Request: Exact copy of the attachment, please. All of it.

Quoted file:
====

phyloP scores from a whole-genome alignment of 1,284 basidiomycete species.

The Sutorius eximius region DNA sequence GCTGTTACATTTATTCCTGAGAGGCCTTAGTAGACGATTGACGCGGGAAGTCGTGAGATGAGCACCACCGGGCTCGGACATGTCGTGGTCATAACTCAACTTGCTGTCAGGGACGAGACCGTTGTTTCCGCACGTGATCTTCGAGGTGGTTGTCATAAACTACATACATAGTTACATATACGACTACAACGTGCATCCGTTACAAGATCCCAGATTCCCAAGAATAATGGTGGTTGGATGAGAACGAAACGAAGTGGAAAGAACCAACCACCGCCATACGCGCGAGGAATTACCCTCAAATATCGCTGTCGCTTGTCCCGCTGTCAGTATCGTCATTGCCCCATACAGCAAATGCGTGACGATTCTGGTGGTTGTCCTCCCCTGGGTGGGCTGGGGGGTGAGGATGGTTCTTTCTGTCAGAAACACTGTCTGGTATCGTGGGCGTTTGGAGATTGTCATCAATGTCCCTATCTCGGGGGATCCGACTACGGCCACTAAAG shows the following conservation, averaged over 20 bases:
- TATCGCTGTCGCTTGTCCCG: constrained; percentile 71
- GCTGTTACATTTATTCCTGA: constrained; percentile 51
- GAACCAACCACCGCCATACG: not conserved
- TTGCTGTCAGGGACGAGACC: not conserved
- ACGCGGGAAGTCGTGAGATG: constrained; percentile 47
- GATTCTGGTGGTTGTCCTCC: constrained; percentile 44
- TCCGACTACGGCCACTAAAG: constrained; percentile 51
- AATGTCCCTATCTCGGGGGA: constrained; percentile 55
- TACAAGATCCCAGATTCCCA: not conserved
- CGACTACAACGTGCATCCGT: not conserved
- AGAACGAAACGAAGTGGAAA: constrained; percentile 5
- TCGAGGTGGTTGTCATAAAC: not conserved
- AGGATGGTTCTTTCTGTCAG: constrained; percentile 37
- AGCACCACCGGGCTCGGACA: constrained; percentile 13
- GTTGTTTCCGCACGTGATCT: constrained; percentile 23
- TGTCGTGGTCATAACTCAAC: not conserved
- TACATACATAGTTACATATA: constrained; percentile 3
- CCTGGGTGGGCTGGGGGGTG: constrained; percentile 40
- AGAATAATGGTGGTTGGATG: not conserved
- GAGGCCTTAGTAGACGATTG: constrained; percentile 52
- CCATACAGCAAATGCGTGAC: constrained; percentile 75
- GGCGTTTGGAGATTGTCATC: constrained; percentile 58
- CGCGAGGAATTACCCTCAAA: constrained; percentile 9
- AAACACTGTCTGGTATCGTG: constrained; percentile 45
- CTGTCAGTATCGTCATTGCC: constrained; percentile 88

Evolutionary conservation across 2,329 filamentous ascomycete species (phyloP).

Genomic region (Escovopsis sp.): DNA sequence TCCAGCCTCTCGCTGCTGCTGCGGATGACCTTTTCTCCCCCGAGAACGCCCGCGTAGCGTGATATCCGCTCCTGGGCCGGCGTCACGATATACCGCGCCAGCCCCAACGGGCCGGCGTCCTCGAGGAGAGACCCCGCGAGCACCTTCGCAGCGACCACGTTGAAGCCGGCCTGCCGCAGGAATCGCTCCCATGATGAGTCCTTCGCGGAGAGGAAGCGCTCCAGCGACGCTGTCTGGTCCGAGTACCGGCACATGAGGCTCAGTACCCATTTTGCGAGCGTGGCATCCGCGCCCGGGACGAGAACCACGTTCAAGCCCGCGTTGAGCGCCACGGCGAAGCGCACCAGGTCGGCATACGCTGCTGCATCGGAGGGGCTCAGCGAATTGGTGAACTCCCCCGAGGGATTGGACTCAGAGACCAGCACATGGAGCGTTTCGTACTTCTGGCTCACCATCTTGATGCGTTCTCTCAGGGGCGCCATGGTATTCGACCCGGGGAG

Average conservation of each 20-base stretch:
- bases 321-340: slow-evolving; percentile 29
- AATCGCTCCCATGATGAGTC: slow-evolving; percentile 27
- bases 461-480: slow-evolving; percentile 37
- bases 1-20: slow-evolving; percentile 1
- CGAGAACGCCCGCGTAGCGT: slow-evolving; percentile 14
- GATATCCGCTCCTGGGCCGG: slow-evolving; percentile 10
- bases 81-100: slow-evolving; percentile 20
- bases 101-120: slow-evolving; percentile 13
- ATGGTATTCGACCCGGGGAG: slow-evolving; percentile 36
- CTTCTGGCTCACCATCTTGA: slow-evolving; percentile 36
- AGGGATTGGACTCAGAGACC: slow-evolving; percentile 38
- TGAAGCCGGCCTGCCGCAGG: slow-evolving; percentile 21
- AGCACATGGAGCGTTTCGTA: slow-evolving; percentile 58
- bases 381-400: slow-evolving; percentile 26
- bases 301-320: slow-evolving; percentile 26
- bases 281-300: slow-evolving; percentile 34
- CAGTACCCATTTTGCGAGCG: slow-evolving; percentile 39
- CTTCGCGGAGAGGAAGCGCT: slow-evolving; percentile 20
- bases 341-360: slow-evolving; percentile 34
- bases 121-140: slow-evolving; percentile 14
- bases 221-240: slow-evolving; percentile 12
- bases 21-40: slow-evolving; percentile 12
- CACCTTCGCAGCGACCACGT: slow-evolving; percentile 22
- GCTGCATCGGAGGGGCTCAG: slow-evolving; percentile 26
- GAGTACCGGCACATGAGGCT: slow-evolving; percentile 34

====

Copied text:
phyloP scores from a whole-genome alignment of 1,284 basidiomycete species.

The Sutorius eximius region DNA sequence GCTGTTACATTTATTCCTGAGAGGCCTTAGTAGACGATTGACGCGGGAAGTCGTGAGATGAGCACCACCGGGCTCGGACATGTCGTGGTCATAACTCAACTTGCTGTCAGGGACGAGACCGTTGTTTCCGCACGTGATCTTCGAGGTGGTTGTCATAAACTACATACATAGTTACATATACGACTACAACGTGCATCCGTTACAAGATCCCAGATTCCCAAGAATAATGGTGGTTGGATGAGAACGAAACGAAGTGGAAAGAACCAACCACCGCCATACGCGCGAGGAATTACCCTCAAATATCGCTGTCGCTTGTCCCGCTGTCAGTATCGTCATTGCCCCATACAGCAAATGCGTGACGATTCTGGTGGTTGTCCTCCCCTGGGTGGGCTGGGGGGTGAGGATGGTTCTTTCTGTCAGAAACACTGTCTGGTATCGTGGGCGTTTGGAGATTGTCATCAATGTCCCTATCTCGGGGGATCCGACTACGGCCACTAAAG shows the following conservation, averaged over 20 bases:
- TATCGCTGTCGCTTGTCCCG: constrained; percentile 71
- GCTGTTACATTTATTCCTGA: constrained; percentile 51
- GAACCAACCACCGCCATACG: not conserved
- TTGCTGTCAGGGACGAGACC: not conserved
- ACGCGGGAAGTCGTGAGATG: constrained; percentile 47
- GATTCTGGTGGTTGTCCTCC: constrained; percentile 44
- TCCGACTACGGCCACTAAAG: constrained; percentile 51
- AATGTCCCTATCTCGGGGGA: constrained; percentile 55
- TACAAGATCCCAGATTCCCA: not conserved
- CGACTACAACGTGCATCCGT: not conserved
- AGAACGAAACGAAGTGGAAA: constrained; percentile 5
- TCGAGGTGGTTGTCATAAAC: not conserved
- AGGATGGTTCTTTCTGTCAG: constrained; percentile 37
- AGCACCACCGGGCTCGGACA: constrained; percentile 13
- GTTGTTTCCGCACGTGATCT: constrained; percentile 23
- TGTCGTGGTCATAACTCAAC: not conserved
- TACATACATAGTTACATATA: constrained; percentile 3
- CCTGGGTGGGCTGGGGGGTG: constrained; percentile 40
- AGAATAATGGTGGTTGGATG: not conserved
- GAGGCCTTAGTAGACGATTG: constrained; percentile 52
- CCATACAGCAAATGCGTGAC: constrained; percentile 75
- GGCGTTTGGAGATTGTCATC: constrained; percentile 58
- CGCGAGGAATTACCCTCAAA: constrained; percentile 9
- AAACACTGTCTGGTATCGTG: constrained; percentile 45
- CTGTCAGTATCGTCATTGCC: constrained; percentile 88

Evolutionary conservation across 2,329 filamentous ascomycete species (phyloP).

Genomic region (Escovopsis sp.): DNA sequence TCCAGCCTCTCGCTGCTGCTGCGGATGACCTTTTCTCCCCCGAGAACGCCCGCGTAGCGTGATATCCGCTCCTGGGCCGGCGTCACGATATACCGCGCCAGCCCCAACGGGCCGGCGTCCTCGAGGAGAGACCCCGCGAGCACCTTCGCAGCGACCACGTTGAAGCCGGCCTGCCGCAGGAATCGCTCCCATGATGAGTCCTTCGCGGAGAGGAAGCGCTCCAGCGACGCTGTCTGGTCCGAGTACCGGCACATGAGGCTCAGTACCCATTTTGCGAGCGTGGCATCCGCGCCCGGGACGAGAACCACGTTCAAGCCCGCGTTGAGCGCCACGGCGAAGCGCACCAGGTCGGCATACGCTGCTGCATCGGAGGGGCTCAGCGAATTGGTGAACTCCCCCGAGGGATTGGACTCAGAGACCAGCACATGGAGCGTTTCGTACTTCTGGCTCACCATCTTGATGCGTTCTCTCAGGGGCGCCATGGTATTCGACCCGGGGAG

Average conservation of each 20-base stretch:
- bases 321-340: slow-evolving; percentile 29
- AATCGCTCCCATGATGAGTC: slow-evolving; percentile 27
- bases 461-480: slow-evolving; percentile 37
- bases 1-20: slow-evolving; percentile 1
- CGAGAACGCCCGCGTAGCGT: slow-evolving; percentile 14
- GATATCCGCTCCTGGGCCGG: slow-evolving; percentile 10
- bases 81-100: slow-evolving; percentile 20
- bases 101-120: slow-evolving; percentile 13
- ATGGTATTCGACCCGGGGAG: slow-evolving; percentile 36
- CTTCTGGCTCACCATCTTGA: slow-evolving; percentile 36
- AGGGATTGGACTCAGAGACC: slow-evolving; percentile 38
- TGAAGCCGGCCTGCCGCAGG: slow-evolving; percentile 21
- AGCACATGGAGCGTTTCGTA: slow-evolving; percentile 58
- bases 381-400: slow-evolving; percentile 26
- bases 301-320: slow-evolving; percentile 26
- bases 281-300: slow-evolving; percentile 34
- CAGTACCCATTTTGCGAGCG: slow-evolving; percentile 39
- CTTCGCGGAGAGGAAGCGCT: slow-evolving; percentile 20
- bases 341-360: slow-evolving; percentile 34
- bases 121-140: slow-evolving; percentile 14
- bases 221-240: slow-evolving; percentile 12
- bases 21-40: slow-evolving; percentile 12
- CACCTTCGCAGCGACCACGT: slow-evolving; percentile 22
- GCTGCATCGGAGGGGCTCAG: slow-evolving; percentile 26
- GAGTACCGGCACATGAGGCT: slow-evolving; percentile 34